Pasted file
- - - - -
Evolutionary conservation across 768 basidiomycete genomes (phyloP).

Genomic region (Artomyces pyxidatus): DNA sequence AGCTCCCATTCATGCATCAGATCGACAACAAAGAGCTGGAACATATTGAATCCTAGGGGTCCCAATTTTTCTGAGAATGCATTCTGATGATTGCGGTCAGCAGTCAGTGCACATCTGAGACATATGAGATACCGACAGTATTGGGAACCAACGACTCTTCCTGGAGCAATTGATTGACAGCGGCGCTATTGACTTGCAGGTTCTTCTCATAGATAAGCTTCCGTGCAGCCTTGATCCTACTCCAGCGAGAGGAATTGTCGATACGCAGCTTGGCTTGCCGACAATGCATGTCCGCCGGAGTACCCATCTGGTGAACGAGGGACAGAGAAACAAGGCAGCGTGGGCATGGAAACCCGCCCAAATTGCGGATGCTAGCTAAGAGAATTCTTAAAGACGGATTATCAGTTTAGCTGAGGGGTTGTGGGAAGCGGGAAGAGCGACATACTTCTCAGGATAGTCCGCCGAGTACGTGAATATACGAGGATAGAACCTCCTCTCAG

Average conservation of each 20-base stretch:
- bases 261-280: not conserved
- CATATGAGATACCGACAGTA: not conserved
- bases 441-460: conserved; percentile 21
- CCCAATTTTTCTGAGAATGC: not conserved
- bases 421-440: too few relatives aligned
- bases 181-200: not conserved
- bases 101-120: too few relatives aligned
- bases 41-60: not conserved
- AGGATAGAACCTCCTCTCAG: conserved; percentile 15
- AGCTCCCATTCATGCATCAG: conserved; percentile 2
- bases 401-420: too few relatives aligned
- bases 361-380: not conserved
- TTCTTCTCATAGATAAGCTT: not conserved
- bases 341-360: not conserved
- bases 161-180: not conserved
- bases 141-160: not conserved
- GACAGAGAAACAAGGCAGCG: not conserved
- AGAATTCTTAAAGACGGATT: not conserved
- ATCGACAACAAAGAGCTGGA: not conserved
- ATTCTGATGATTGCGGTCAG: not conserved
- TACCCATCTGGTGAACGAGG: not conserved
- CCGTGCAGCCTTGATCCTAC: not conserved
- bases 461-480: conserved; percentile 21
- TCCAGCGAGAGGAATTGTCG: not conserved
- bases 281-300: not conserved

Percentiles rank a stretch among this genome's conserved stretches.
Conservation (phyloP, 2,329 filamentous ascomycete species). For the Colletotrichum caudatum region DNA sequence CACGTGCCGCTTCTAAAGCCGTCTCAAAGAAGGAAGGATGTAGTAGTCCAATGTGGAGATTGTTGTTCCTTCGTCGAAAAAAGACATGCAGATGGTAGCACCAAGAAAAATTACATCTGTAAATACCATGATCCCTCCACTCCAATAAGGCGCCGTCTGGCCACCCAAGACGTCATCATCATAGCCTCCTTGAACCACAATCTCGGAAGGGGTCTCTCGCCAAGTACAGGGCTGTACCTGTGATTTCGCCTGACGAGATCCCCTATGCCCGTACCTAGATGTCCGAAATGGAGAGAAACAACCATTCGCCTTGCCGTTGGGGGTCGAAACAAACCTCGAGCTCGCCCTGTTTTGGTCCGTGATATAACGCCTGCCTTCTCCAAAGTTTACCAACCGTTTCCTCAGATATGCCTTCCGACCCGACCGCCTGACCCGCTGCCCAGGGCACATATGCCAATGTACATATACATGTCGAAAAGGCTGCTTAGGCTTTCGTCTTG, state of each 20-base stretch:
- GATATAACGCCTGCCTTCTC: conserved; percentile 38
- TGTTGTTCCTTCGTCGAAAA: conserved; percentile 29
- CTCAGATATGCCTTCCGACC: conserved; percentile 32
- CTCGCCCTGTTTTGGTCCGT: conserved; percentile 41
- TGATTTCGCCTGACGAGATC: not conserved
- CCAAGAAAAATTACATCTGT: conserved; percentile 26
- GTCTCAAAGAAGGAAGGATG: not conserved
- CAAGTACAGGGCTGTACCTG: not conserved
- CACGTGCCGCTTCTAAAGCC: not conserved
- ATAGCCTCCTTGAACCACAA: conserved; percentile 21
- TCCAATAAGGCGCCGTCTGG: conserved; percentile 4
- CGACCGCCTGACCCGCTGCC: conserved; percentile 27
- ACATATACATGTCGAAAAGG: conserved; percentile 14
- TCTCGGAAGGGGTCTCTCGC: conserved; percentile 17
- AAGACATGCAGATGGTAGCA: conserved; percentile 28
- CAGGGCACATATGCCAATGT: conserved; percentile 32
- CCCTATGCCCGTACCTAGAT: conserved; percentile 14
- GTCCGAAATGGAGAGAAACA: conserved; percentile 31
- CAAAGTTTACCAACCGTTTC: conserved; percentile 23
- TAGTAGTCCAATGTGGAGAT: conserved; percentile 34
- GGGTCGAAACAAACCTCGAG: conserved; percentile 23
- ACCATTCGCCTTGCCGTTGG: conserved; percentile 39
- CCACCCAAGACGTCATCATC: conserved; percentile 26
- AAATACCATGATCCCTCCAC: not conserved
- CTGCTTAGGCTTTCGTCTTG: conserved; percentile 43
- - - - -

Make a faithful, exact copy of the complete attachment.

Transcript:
Evolutionary conservation across 768 basidiomycete genomes (phyloP).

Genomic region (Artomyces pyxidatus): DNA sequence AGCTCCCATTCATGCATCAGATCGACAACAAAGAGCTGGAACATATTGAATCCTAGGGGTCCCAATTTTTCTGAGAATGCATTCTGATGATTGCGGTCAGCAGTCAGTGCACATCTGAGACATATGAGATACCGACAGTATTGGGAACCAACGACTCTTCCTGGAGCAATTGATTGACAGCGGCGCTATTGACTTGCAGGTTCTTCTCATAGATAAGCTTCCGTGCAGCCTTGATCCTACTCCAGCGAGAGGAATTGTCGATACGCAGCTTGGCTTGCCGACAATGCATGTCCGCCGGAGTACCCATCTGGTGAACGAGGGACAGAGAAACAAGGCAGCGTGGGCATGGAAACCCGCCCAAATTGCGGATGCTAGCTAAGAGAATTCTTAAAGACGGATTATCAGTTTAGCTGAGGGGTTGTGGGAAGCGGGAAGAGCGACATACTTCTCAGGATAGTCCGCCGAGTACGTGAATATACGAGGATAGAACCTCCTCTCAG

Average conservation of each 20-base stretch:
- bases 261-280: not conserved
- CATATGAGATACCGACAGTA: not conserved
- bases 441-460: conserved; percentile 21
- CCCAATTTTTCTGAGAATGC: not conserved
- bases 421-440: too few relatives aligned
- bases 181-200: not conserved
- bases 101-120: too few relatives aligned
- bases 41-60: not conserved
- AGGATAGAACCTCCTCTCAG: conserved; percentile 15
- AGCTCCCATTCATGCATCAG: conserved; percentile 2
- bases 401-420: too few relatives aligned
- bases 361-380: not conserved
- TTCTTCTCATAGATAAGCTT: not conserved
- bases 341-360: not conserved
- bases 161-180: not conserved
- bases 141-160: not conserved
- GACAGAGAAACAAGGCAGCG: not conserved
- AGAATTCTTAAAGACGGATT: not conserved
- ATCGACAACAAAGAGCTGGA: not conserved
- ATTCTGATGATTGCGGTCAG: not conserved
- TACCCATCTGGTGAACGAGG: not conserved
- CCGTGCAGCCTTGATCCTAC: not conserved
- bases 461-480: conserved; percentile 21
- TCCAGCGAGAGGAATTGTCG: not conserved
- bases 281-300: not conserved

Percentiles rank a stretch among this genome's conserved stretches.
Conservation (phyloP, 2,329 filamentous ascomycete species). For the Colletotrichum caudatum region DNA sequence CACGTGCCGCTTCTAAAGCCGTCTCAAAGAAGGAAGGATGTAGTAGTCCAATGTGGAGATTGTTGTTCCTTCGTCGAAAAAAGACATGCAGATGGTAGCACCAAGAAAAATTACATCTGTAAATACCATGATCCCTCCACTCCAATAAGGCGCCGTCTGGCCACCCAAGACGTCATCATCATAGCCTCCTTGAACCACAATCTCGGAAGGGGTCTCTCGCCAAGTACAGGGCTGTACCTGTGATTTCGCCTGACGAGATCCCCTATGCCCGTACCTAGATGTCCGAAATGGAGAGAAACAACCATTCGCCTTGCCGTTGGGGGTCGAAACAAACCTCGAGCTCGCCCTGTTTTGGTCCGTGATATAACGCCTGCCTTCTCCAAAGTTTACCAACCGTTTCCTCAGATATGCCTTCCGACCCGACCGCCTGACCCGCTGCCCAGGGCACATATGCCAATGTACATATACATGTCGAAAAGGCTGCTTAGGCTTTCGTCTTG, state of each 20-base stretch:
- GATATAACGCCTGCCTTCTC: conserved; percentile 38
- TGTTGTTCCTTCGTCGAAAA: conserved; percentile 29
- CTCAGATATGCCTTCCGACC: conserved; percentile 32
- CTCGCCCTGTTTTGGTCCGT: conserved; percentile 41
- TGATTTCGCCTGACGAGATC: not conserved
- CCAAGAAAAATTACATCTGT: conserved; percentile 26
- GTCTCAAAGAAGGAAGGATG: not conserved
- CAAGTACAGGGCTGTACCTG: not conserved
- CACGTGCCGCTTCTAAAGCC: not conserved
- ATAGCCTCCTTGAACCACAA: conserved; percentile 21
- TCCAATAAGGCGCCGTCTGG: conserved; percentile 4
- CGACCGCCTGACCCGCTGCC: conserved; percentile 27
- ACATATACATGTCGAAAAGG: conserved; percentile 14
- TCTCGGAAGGGGTCTCTCGC: conserved; percentile 17
- AAGACATGCAGATGGTAGCA: conserved; percentile 28
- CAGGGCACATATGCCAATGT: conserved; percentile 32
- CCCTATGCCCGTACCTAGAT: conserved; percentile 14
- GTCCGAAATGGAGAGAAACA: conserved; percentile 31
- CAAAGTTTACCAACCGTTTC: conserved; percentile 23
- TAGTAGTCCAATGTGGAGAT: conserved; percentile 34
- GGGTCGAAACAAACCTCGAG: conserved; percentile 23
- ACCATTCGCCTTGCCGTTGG: conserved; percentile 39
- CCACCCAAGACGTCATCATC: conserved; percentile 26
- AAATACCATGATCCCTCCAC: not conserved
- CTGCTTAGGCTTTCGTCTTG: conserved; percentile 43